The practices of Ayurveda and Yoga were given to us to work hand-in-hand. Understanding how the three doshas work in your body will help you tune into the changes that result from changes in diet, how you live and the environment around you. This information is meant to guide you in your practice of Yoga, including asana, so that you can feel your best on and off the mat.
By Myra Lewin
You can be in fear or faith, but never both at once. One represents resistance, and the other is flow. From moment to moment, we make decisions about the direction we choose. What we practice is what we experience.
I witnessed this in my own life some time ago. For many years, I worked in a corporate environment, all the while knowing that I wanted to own my own business. About halfway through my corporate career, I had an opportunity to branch out on my own. Choosing to branch out required faith, but even though it was dream I’d been waiting for, I let fear of leaving a steady paycheck win at that moment and remained in the corporate world.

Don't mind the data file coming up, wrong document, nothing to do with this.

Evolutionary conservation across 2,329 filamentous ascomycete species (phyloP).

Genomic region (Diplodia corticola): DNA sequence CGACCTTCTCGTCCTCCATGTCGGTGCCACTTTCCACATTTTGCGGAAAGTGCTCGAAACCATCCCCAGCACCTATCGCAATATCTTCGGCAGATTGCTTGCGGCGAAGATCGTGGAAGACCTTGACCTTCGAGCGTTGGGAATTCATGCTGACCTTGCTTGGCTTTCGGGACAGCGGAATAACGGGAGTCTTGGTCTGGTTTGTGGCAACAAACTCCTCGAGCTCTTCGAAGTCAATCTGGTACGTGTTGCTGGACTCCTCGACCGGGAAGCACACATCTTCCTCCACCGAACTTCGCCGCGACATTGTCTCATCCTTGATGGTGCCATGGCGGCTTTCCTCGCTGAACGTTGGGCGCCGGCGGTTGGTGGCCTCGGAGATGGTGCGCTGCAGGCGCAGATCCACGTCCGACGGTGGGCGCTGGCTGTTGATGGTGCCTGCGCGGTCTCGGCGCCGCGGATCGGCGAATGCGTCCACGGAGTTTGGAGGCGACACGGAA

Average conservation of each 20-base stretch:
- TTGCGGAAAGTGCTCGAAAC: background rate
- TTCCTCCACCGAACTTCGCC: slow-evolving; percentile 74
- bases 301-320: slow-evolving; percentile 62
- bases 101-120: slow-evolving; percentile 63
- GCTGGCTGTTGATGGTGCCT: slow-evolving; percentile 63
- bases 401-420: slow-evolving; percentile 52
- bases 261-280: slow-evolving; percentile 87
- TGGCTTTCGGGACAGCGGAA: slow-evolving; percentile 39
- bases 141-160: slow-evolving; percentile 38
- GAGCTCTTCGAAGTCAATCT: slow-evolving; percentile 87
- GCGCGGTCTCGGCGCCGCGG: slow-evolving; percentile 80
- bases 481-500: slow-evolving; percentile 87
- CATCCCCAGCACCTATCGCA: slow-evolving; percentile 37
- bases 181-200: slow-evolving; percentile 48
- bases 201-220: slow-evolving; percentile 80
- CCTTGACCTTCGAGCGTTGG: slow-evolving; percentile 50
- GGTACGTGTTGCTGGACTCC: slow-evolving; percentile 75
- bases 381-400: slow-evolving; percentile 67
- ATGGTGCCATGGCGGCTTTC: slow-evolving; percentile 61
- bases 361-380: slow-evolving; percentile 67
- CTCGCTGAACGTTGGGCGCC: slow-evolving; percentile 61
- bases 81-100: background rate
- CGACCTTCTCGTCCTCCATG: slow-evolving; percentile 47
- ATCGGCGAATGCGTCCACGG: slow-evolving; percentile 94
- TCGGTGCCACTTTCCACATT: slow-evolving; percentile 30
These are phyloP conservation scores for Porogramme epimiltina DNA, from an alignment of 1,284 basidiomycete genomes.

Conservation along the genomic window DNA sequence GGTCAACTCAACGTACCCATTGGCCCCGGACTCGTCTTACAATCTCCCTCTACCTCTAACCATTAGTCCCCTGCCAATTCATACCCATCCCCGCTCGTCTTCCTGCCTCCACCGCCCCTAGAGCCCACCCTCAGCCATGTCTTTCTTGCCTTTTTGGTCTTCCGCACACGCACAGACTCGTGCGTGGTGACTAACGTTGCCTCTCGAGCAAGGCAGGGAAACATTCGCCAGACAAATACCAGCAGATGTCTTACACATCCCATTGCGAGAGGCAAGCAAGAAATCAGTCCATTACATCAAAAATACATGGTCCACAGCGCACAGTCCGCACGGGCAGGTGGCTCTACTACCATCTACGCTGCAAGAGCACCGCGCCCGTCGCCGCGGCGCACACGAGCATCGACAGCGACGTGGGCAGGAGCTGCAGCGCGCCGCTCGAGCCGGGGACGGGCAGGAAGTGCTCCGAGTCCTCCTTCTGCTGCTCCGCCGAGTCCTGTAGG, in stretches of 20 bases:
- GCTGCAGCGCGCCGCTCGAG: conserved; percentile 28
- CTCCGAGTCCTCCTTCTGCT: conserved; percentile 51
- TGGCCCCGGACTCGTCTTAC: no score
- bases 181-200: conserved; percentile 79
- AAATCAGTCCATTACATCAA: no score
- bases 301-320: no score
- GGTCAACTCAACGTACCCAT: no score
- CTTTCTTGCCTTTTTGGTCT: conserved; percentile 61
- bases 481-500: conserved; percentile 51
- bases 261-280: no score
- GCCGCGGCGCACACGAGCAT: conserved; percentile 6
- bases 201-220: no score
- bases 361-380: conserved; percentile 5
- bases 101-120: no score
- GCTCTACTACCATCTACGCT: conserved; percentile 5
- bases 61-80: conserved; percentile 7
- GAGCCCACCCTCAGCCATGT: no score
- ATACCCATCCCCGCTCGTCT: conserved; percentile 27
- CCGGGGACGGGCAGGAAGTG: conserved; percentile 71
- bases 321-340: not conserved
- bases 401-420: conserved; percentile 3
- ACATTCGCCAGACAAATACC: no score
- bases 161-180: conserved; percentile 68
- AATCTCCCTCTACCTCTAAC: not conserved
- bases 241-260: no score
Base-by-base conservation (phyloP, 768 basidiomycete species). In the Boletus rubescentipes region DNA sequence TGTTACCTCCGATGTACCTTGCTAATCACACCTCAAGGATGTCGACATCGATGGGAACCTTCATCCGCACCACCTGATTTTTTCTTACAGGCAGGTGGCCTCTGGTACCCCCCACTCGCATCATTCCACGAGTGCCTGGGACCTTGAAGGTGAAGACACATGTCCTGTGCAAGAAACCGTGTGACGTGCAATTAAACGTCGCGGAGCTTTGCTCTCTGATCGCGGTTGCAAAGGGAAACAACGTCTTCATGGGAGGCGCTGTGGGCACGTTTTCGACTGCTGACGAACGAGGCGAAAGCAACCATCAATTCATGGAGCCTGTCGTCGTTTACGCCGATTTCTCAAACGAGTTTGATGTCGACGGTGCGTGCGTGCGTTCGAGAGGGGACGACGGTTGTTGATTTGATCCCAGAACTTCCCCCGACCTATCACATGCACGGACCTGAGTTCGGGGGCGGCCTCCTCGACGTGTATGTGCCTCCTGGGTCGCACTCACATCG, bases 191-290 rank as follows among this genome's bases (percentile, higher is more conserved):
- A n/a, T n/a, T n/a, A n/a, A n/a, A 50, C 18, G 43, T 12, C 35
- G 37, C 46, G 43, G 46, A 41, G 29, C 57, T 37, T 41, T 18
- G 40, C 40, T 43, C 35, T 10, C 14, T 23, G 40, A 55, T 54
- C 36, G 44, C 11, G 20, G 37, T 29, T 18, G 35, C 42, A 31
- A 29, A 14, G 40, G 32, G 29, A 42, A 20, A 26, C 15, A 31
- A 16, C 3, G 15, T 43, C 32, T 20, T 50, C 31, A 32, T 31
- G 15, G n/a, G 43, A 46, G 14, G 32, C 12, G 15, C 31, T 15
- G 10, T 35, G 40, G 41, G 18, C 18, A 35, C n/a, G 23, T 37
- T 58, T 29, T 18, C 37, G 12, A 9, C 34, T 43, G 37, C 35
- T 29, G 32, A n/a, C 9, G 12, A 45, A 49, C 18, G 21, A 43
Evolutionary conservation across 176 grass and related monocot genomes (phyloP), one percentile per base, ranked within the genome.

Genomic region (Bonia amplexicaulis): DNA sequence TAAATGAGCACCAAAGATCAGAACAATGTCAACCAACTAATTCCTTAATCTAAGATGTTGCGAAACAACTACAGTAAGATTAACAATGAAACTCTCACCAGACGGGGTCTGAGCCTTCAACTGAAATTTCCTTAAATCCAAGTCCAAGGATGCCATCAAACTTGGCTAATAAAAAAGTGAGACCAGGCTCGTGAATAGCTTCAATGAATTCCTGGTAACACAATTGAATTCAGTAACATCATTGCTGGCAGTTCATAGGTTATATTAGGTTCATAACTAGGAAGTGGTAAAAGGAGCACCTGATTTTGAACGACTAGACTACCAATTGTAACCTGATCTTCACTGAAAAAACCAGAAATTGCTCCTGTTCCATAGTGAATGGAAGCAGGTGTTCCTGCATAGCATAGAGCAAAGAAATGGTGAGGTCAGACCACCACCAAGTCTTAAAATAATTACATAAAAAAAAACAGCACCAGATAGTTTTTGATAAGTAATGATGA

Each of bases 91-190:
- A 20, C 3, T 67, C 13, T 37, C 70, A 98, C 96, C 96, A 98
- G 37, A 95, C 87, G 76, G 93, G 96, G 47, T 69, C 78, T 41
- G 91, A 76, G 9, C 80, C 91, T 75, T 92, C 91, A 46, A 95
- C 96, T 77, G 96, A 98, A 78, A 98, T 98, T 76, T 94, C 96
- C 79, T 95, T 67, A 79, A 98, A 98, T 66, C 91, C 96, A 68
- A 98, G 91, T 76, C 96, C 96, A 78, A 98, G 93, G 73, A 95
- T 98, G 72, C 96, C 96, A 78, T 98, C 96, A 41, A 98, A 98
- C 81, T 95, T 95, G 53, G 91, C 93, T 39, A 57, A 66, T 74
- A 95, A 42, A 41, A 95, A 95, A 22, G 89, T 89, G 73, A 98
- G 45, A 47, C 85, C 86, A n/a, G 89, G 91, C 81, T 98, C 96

It’s not the aim of Yoga to make life complex. In fact, it’s quite the opposite. Many of the yamas and niyamas ask us to strip away the unflattering accessories of life that don’t serve us. What is left is the simplicity of being. The same simplicity should guide your approach to asana.
When people begin a Yoga asana practice, many think that progress means that they will be able to tackle what are mislabeled as advanced poses. But Yoga has no levels -- these are only creations of the modern times that build the lower ego and fuel competition. Different poses challenge us at different times, and all are important. Some days, the most advanced pose you can do is one that asks you to be still in a world that constantly moves.
How did you feel after your breakfast this morning? Nourished? Whole? Grounded? If the answer is no to any of these, it’s time for a bowl of porridge.
The first meal that you eat after waking sets the energy and intention for how you will digest your food and experiences in the day to come. After a sound sleep, agni, digestive fire, is weaker and must be gently rekindled with simple, nourishing food. Grain, cooked into a soft porridge, is the perfect meal for breakfast.